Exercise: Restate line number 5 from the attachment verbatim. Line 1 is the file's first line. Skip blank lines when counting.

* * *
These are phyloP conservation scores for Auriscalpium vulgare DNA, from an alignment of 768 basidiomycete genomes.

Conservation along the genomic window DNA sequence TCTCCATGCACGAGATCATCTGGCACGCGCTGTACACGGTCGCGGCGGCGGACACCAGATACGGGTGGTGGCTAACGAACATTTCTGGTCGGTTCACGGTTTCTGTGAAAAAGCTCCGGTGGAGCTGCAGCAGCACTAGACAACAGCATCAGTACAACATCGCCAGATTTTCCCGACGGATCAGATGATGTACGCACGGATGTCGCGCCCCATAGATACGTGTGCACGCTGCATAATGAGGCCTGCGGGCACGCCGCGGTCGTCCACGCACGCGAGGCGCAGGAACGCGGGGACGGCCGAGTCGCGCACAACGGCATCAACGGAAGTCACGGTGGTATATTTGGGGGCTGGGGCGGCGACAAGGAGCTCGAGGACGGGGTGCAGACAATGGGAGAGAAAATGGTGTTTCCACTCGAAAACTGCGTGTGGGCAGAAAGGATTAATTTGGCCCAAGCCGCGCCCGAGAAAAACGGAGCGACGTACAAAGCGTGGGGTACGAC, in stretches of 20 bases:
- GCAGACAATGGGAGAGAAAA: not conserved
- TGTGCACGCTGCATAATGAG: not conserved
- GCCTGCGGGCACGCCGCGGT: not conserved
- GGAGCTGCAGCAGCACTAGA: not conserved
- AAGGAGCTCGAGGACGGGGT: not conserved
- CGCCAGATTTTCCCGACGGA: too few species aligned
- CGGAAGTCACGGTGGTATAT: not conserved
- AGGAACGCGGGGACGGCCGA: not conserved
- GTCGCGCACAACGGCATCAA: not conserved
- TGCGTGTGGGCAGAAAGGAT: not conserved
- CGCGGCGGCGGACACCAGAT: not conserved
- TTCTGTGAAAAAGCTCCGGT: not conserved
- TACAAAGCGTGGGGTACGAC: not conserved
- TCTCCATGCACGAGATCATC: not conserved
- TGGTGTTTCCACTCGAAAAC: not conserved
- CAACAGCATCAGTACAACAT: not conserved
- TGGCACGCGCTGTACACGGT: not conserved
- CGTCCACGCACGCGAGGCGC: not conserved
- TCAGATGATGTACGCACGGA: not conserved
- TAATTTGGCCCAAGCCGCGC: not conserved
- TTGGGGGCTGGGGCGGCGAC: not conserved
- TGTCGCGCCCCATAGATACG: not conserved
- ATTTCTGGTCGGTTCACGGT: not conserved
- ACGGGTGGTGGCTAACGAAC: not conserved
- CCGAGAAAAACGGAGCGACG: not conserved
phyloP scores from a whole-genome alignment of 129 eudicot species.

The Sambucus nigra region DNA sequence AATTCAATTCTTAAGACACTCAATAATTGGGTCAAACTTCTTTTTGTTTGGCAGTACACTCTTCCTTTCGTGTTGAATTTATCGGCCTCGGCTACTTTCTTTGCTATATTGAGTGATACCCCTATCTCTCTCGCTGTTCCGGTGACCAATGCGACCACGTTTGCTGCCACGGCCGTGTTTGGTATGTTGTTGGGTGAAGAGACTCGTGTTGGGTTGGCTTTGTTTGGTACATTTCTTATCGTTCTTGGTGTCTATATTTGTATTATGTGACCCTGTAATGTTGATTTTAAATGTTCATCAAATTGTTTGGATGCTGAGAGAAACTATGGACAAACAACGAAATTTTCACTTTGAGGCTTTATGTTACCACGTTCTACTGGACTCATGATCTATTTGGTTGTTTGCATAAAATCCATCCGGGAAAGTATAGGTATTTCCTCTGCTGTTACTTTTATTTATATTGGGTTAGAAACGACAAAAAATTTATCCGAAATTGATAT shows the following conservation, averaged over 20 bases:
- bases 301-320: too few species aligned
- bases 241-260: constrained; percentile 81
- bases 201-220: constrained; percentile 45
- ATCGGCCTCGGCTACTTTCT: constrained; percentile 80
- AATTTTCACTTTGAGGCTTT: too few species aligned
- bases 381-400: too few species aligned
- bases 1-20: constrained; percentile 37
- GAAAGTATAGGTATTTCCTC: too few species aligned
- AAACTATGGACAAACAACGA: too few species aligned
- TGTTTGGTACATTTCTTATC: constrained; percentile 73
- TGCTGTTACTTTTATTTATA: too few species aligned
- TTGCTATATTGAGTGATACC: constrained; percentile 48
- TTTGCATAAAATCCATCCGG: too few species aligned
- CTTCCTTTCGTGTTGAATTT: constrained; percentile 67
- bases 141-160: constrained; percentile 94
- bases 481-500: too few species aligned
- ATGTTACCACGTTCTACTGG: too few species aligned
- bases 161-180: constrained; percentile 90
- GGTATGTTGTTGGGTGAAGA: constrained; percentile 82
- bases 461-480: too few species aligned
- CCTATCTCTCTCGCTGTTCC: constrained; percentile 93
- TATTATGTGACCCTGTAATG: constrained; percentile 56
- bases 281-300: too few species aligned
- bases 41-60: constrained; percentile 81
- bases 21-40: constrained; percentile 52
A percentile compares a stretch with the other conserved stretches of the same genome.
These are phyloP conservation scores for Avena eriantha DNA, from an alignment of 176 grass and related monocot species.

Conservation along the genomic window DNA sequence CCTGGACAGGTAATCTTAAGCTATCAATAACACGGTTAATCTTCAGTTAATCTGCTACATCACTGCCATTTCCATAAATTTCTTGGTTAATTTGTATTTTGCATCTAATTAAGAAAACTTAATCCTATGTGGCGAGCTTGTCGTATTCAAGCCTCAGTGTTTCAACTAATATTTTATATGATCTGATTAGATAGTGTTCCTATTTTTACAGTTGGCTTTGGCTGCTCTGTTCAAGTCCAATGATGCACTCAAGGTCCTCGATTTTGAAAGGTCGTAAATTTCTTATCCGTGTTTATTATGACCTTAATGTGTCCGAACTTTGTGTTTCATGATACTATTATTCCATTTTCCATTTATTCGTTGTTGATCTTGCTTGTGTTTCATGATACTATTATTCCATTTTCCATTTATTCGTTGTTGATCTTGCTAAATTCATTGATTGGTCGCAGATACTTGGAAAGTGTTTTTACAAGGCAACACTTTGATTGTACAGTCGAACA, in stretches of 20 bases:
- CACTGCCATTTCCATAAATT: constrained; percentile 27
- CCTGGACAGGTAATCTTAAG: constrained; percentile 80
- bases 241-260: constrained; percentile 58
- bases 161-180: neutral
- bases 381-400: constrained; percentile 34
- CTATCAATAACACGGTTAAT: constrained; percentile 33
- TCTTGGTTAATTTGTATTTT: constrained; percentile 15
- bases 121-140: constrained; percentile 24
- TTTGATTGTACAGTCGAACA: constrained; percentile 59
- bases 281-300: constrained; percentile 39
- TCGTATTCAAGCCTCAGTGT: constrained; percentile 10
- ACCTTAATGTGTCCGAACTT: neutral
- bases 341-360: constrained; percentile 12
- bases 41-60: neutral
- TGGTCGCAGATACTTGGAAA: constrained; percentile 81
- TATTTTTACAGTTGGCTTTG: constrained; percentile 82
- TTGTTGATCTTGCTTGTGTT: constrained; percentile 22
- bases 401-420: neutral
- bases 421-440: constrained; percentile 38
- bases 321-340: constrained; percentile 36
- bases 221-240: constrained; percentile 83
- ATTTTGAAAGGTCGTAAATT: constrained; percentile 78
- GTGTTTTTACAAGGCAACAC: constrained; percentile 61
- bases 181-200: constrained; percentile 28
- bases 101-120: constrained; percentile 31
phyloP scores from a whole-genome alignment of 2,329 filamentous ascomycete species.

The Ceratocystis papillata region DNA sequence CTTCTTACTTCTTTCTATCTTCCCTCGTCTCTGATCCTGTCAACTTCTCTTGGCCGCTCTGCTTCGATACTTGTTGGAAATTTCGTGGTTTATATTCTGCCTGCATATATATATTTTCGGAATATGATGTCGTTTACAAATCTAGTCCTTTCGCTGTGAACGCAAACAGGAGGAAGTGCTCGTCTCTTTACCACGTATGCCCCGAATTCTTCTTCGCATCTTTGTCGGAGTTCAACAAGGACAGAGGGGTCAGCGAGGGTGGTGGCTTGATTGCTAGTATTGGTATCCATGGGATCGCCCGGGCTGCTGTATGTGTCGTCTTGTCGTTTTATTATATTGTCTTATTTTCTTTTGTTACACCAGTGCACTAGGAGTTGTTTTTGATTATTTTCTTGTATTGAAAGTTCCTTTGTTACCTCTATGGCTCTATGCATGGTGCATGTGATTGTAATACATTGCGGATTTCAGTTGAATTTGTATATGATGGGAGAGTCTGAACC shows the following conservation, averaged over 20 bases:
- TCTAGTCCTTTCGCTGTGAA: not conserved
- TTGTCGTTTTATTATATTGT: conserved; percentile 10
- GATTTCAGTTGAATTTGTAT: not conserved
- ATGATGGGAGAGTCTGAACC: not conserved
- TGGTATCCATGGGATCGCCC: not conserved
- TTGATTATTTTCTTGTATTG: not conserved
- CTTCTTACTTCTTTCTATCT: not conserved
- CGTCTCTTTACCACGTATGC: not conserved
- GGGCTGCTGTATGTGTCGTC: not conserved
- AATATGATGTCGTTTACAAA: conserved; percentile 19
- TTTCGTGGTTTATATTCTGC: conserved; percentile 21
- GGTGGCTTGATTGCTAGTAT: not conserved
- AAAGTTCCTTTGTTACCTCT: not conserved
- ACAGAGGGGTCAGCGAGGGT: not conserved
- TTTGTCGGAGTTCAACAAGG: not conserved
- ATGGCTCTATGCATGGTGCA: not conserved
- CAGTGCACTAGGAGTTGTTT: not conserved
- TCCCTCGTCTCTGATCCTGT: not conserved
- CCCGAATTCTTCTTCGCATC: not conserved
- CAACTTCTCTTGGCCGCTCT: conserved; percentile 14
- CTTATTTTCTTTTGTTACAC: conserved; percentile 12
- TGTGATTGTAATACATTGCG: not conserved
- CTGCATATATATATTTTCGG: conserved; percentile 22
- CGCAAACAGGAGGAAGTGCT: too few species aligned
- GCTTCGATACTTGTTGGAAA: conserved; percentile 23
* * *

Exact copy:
- GCCTGCGGGCACGCCGCGGT: not conserved